Aidan: Let's move on to your last question. I know we've referred to DT and some other subjects already, but this question is very particularly about DT, and you've mentioned a little bit about this already, so I wondered if we could explore it some more. So how can teachers themselves develop the subject knowledge needed to be able to teach DT?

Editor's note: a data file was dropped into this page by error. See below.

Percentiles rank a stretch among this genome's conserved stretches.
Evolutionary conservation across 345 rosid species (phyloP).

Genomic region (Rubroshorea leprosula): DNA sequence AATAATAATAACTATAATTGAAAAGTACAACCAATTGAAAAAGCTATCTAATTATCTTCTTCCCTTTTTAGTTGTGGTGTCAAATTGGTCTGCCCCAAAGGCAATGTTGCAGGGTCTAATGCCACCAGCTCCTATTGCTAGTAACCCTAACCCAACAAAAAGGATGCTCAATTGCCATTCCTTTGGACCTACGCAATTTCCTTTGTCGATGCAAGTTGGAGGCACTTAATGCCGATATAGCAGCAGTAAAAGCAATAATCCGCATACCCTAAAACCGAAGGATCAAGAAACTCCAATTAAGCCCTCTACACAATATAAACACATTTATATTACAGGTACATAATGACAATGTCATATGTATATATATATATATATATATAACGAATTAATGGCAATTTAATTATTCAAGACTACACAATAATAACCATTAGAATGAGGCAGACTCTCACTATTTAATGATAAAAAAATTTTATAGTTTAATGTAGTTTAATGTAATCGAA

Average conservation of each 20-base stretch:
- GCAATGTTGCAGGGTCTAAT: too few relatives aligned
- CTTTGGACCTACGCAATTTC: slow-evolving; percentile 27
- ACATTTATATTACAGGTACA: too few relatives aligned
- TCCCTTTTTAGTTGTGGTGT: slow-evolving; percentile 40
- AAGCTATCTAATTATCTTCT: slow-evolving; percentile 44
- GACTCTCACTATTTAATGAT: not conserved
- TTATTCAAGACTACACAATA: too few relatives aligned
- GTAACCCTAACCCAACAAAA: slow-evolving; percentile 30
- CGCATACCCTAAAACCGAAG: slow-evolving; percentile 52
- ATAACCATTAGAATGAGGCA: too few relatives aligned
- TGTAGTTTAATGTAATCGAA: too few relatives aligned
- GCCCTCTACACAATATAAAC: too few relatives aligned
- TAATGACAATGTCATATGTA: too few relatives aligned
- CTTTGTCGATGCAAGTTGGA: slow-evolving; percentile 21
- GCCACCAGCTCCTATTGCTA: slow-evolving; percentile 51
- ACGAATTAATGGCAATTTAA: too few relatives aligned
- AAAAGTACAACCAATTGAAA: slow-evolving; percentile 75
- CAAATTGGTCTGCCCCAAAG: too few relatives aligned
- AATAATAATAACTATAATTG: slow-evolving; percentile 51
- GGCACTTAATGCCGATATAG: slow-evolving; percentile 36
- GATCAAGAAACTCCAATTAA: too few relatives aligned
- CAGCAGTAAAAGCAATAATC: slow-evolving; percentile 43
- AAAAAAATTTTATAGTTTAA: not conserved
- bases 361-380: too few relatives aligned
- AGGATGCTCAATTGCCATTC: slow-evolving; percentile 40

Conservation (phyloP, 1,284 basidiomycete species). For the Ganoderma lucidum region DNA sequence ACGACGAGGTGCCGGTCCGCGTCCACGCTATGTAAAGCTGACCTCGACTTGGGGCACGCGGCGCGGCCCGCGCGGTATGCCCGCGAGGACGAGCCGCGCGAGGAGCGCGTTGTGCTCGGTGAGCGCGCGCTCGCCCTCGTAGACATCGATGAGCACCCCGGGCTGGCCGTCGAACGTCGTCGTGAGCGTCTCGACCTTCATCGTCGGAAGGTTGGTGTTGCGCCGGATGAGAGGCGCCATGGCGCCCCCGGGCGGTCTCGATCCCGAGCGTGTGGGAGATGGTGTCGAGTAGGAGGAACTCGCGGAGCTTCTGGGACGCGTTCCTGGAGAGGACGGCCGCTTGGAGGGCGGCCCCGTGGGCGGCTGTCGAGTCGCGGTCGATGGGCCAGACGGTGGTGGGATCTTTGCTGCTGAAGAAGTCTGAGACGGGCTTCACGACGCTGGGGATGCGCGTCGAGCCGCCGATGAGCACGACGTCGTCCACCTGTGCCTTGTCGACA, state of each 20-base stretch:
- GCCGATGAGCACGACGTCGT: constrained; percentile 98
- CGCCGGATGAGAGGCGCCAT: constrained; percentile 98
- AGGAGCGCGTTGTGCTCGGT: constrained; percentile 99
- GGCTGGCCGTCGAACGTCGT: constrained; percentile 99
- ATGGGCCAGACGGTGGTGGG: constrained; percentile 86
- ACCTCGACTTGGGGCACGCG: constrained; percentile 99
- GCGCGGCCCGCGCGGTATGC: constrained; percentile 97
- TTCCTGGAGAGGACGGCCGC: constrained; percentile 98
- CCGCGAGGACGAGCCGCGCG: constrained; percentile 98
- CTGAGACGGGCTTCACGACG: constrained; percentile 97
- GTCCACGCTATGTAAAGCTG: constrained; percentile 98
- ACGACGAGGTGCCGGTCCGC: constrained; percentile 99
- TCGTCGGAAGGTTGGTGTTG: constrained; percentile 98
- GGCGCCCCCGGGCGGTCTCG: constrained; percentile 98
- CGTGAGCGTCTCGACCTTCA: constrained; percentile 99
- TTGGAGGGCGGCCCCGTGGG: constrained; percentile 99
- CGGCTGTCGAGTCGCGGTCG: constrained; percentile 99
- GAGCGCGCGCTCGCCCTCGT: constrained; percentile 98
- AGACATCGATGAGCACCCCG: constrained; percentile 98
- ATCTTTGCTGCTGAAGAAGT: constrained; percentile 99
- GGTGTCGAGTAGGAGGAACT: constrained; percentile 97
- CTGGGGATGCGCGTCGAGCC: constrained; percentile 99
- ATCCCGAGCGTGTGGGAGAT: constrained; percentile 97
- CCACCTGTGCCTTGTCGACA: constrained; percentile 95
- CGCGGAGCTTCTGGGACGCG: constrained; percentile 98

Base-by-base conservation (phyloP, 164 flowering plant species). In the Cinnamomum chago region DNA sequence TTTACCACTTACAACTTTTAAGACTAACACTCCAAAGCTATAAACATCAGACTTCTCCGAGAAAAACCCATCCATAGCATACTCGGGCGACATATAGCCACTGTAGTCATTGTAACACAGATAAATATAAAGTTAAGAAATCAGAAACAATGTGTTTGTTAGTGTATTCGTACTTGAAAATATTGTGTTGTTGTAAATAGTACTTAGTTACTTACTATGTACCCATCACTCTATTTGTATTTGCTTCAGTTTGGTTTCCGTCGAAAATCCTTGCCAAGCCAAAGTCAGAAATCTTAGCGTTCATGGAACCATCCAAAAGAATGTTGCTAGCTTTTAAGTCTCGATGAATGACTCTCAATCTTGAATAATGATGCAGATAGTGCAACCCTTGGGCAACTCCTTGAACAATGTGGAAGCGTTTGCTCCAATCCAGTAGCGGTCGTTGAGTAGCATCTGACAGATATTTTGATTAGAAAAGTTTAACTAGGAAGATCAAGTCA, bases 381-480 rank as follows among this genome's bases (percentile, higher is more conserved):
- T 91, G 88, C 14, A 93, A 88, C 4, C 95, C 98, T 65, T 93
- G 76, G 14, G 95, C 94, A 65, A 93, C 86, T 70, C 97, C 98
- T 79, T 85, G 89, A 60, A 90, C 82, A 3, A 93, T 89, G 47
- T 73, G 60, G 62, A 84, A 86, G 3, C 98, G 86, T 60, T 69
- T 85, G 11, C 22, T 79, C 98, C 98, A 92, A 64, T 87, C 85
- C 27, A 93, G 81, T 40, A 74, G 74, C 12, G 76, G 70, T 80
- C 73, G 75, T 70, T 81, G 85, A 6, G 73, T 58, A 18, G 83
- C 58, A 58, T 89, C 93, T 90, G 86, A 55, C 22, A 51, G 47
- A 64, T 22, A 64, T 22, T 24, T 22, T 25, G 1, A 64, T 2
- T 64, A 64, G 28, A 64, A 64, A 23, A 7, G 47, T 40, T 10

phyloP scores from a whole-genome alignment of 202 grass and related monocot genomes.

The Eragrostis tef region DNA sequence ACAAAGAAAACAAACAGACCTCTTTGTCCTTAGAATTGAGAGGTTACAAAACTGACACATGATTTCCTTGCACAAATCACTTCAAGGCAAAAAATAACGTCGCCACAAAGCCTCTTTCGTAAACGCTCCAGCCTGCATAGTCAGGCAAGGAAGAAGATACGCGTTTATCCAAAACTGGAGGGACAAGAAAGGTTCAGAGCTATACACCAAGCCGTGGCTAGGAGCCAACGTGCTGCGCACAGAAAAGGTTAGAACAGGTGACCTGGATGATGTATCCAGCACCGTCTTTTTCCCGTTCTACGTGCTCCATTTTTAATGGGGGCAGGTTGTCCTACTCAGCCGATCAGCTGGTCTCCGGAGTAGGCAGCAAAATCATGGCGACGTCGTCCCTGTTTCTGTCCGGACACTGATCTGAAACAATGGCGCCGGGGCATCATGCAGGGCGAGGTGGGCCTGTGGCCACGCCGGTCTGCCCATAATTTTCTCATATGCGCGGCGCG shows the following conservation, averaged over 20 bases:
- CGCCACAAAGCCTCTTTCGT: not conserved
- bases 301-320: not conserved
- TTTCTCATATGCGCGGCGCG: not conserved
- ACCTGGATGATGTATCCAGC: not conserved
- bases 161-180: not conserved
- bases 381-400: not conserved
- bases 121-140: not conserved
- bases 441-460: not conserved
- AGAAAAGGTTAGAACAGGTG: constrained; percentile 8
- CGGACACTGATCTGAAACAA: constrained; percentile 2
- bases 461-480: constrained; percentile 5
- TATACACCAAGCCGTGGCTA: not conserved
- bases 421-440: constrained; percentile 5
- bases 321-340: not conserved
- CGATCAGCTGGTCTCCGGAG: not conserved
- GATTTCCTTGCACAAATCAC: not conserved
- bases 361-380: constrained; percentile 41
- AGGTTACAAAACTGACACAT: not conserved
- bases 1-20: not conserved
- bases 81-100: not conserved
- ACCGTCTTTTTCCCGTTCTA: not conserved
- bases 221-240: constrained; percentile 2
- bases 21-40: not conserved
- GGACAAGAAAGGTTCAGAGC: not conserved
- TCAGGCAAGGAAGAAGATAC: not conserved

Sarah: So I think the first step is that your subject lead has to be knowledgeable, because as a teacher, you are probably going to get a lot of the knowledge from your subject lead through your CPD time, and unless you as a teacher, go off and do the research yourself. I think what I told my staff was basically what DT is, because we were not teaching DT prior to 2020 or even after that, we were teaching craft. So people were making Tudor houses or Viking long shirts or shields or hats. And I thought that was DT because they're making. In the DT curriculum, it says you need to design, make, and evaluate. However, DT is actually designing something for somebody for a purpose. And that is the really important thing, that purpose. It has to have a purpose, otherwise it isn't DT. So gone are the days where we now make Greek pots out of clay, which is even more of an art objective than DT. So that is, at the bare bones of our DT, our children are designing something for somebody for some purpose. And that came from the Design and Technology Association. They call it the three S's to keep it nice and simple. If you have not got a membership as a school for the Design and Technology Association, I really recommend it because they have so many great resources that you can use for your school. And it's not a scheme of work that you might get with Plan B or Kapow. It gives you a framework that you can use to then enter a context for your school that benefits your children. That I thought was really good. So you've got the three S's, which is DT. Then it's understanding that DT is actually split into what I'm going to call disciplines. I mentioned a bit earlier that we've got mechanisms textiles, structures, food and electrical systems. Now, in the national curriculum, they're putting the squared brackets, which says you don't have to teach those things. It's not statutory, but actually it's giving you a hint there of what your curriculum could involve. So I think that is a good starting point for making sure that you are including those different parts in your curriculum. So we cover DT over a key stage, so they cover those different disciplines over year one and two, three and four, five and six. So we don't do DT every term. We do it once a term, so three times a year, they do six different units every two years. And the third thing that I think is really important is that DT is a process, and it's the same process every single time that you do DT. So children need to start by evaluating what is already out there, so evaluating existing products, they'd know what's out there, what other people have designed, taking things apart. I know often we look at cost, but we do a lot of things with pictures so they can see things and we try get things in as well. Once you've evaluated what's already out there, we then teach them the specific skills that they're going to need later on, because decisions about how they're going to do something if they don't actually know the skill that's involved. So, for example, if they're doing textiles, we'll teach them sewing stitches, or if they're cooking, we'll teach them knife skills, or health and safety kneading if we're making bread. And then after we've done all that, we then go into designing, making their own and evaluating. And what I tell my staff is that you should not have 30 of the same in your class they should all be different because the children need to be making their own decisions and working through problems, which are great life skills for later in life: decision making and working through problems. And then we also make sure that it's looking at the skills. So we were a school where we linked a lot of things. And DT often gets linked to history, which I saw an article about why we're linking design and technology history when we're supposed to be innovative and looking forward and future thinking. So now all our topics, our units are standalone, but we link a lot to science and maths because it's the STEM subjects. So that we make links where there are strong links, we don't make tenuous links. So we really focus on teaching those DT skills. Then none of the subjects are watered down. The children get a really good deal with all of the subjects rather than mixing them and trying to make tenuous links. Those are the key things that I think are a good fit for a DT curriculum.